Early Voting Begins In Colorado:
Officials Try To Reassure Colorado Will Have A Clean Election
By Steven K. Paulson, Associated Press Writer. October 18, 2004.
DENVER (AP) Long lines and sporadic computer problems greeted Coloradans who showed up to cast ballots on the first day of early voting Monday.
Voting began under emergency rules established by Secretary of State Donetta Davidson to deal with potential fraud following allegations that hundreds of people have fraudulently tried to register.
Some people were angry as they stood in line for more than an hour to vote at a polling place in a Denver supermarket because officials could not connect their laptop computers to databases set up to prevent voter fraud.
Voter John Seifert, 68, said a half dozen people had to leave without casting a ballot.
"The rest of us are obstinate, and we'll stay here until hell freezes over," he said..
Davidson did not return phone calls seeking comment.
Outside, Elizabeth Edwards, wife of Democratic presidential candidate John Edwards, held a rally and urged people to take advantage of early voting.
"In this close election, people need to know they could be the deciding vote," she told a cheering crowd in the parking lot.
Davidson said the emergency rules were necessary after her office discovered 6,352 possible voter registration matches for felons. Under Colorado law, felons are allowed to vote only if they are no longer in prison and are not on parole.
County clerks also have discovered multiple registrations for dozens of people, and other cases where people signed up in voter registration drives and their records disappeared.
Deputy Attorney General Don Quick said most of the fraudulent registrations were caught and those voters never made it on the voter rolls.
"They're talking about a big chunk being caught up front by clerks and recorders," he said.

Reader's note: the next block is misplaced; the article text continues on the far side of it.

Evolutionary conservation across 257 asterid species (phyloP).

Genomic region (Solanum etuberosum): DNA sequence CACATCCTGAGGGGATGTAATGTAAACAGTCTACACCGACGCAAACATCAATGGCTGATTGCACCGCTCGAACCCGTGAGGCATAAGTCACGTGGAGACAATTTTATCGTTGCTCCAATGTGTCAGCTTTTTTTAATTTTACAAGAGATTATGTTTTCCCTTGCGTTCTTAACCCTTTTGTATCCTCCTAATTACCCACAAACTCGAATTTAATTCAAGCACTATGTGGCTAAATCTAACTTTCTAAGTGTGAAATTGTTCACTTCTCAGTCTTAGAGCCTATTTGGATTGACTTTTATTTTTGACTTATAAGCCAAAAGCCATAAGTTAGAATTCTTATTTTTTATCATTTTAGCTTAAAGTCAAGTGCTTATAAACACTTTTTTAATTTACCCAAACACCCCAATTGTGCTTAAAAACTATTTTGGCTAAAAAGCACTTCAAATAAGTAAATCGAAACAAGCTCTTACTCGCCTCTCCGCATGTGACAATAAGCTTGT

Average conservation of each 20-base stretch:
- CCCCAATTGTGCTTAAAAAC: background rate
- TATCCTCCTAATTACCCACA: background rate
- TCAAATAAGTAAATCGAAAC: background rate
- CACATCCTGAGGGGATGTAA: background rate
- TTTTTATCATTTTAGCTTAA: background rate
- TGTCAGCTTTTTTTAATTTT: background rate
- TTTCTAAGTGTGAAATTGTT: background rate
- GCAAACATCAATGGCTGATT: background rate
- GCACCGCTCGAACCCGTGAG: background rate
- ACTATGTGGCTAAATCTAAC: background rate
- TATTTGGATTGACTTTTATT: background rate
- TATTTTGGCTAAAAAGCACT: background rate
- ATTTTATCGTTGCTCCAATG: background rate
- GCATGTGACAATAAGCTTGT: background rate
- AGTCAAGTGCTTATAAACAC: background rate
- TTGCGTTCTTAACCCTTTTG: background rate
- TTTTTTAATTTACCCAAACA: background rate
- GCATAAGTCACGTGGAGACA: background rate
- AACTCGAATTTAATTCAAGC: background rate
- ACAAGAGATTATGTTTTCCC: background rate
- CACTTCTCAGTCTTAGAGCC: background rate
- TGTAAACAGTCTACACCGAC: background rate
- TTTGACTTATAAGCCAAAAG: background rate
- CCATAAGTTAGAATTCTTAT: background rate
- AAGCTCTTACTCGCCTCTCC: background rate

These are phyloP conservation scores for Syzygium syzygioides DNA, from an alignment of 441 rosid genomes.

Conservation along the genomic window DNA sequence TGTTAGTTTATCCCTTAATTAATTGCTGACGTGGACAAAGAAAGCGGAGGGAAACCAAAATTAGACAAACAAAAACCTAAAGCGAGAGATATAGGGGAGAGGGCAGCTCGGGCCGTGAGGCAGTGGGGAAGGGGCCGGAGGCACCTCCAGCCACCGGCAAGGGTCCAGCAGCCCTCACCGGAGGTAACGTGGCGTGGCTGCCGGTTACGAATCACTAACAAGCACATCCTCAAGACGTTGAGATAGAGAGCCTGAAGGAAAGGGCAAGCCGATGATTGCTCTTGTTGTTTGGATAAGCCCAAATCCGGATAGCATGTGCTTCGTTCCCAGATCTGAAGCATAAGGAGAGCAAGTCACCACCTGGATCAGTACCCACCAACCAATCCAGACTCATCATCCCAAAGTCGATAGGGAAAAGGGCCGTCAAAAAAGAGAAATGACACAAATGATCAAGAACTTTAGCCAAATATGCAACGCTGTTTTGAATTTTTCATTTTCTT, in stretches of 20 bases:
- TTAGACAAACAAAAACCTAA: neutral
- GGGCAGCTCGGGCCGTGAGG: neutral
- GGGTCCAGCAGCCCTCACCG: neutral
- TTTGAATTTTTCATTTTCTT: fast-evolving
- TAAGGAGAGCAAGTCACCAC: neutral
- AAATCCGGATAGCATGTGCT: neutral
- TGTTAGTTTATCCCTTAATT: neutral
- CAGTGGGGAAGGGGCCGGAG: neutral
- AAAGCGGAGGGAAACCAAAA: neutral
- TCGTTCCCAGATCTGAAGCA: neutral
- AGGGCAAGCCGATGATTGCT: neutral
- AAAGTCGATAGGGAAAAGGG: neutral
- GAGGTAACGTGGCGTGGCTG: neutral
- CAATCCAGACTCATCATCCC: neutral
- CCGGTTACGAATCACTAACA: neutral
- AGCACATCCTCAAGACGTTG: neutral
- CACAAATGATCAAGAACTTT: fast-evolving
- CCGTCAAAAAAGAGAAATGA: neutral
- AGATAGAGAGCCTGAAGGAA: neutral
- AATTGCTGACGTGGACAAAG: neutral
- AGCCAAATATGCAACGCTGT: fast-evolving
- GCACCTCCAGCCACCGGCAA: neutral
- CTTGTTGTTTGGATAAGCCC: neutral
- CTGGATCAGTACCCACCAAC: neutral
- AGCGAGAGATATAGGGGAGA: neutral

Quick said others will be discovered on Election Day and their provisional ballots will be rejected before they can affect any races.
County clerks said they would find and prosecute people trying to vote fraudulently but that they did not want to scare away qualified voters.
"We want people to vote. We do not want people to be fearful they cannot vote," Adams County Clerk Carol Snyder said after the meeting.
One woman told a Denver television station she registered to vote 25 times and signed up several friends up to 40 times each to help her boyfriend, who was being paid by a community group to register new voters.
Colorado law bars felons who are in prison or on parole from voting. Under new rules that took effect Monday, county clerks were checking the rolls for felons and flagging them for poll judges.
Poll judges were to challenge those voters and force them to sign an oath that they were qualified to vote and then give them a provisional ballot that will be counted only when their registration is verified.
The rules also allow people to vote if they registered but their registration forms do not show up on official lists. Such people will be asked about when and where they registered and then be given a provisional ballot.
Clerks have 12 days after the Nov. 2 election to verify the provisional ballots and verify voter registration, and three more days to certify the results. That could delay results in several major races, including the presidential election and the battle for the U.S. Senate between Republican beer executive Peter Coors and Democratic Attorney General Ken Salazar.
The emergency rules were modified Monday after a state judge overturned a new rule that would have prevented voters from casting a ballot at a polling place if they had requested an absentee ballot.
The judge said such voters may cast provisional ballots at the polls if they swear they did not turn in the absentee ballot.
The judge upheld rules requiring voters to produce identification and allowing them to vote only for president if they show up at the wrong precinct.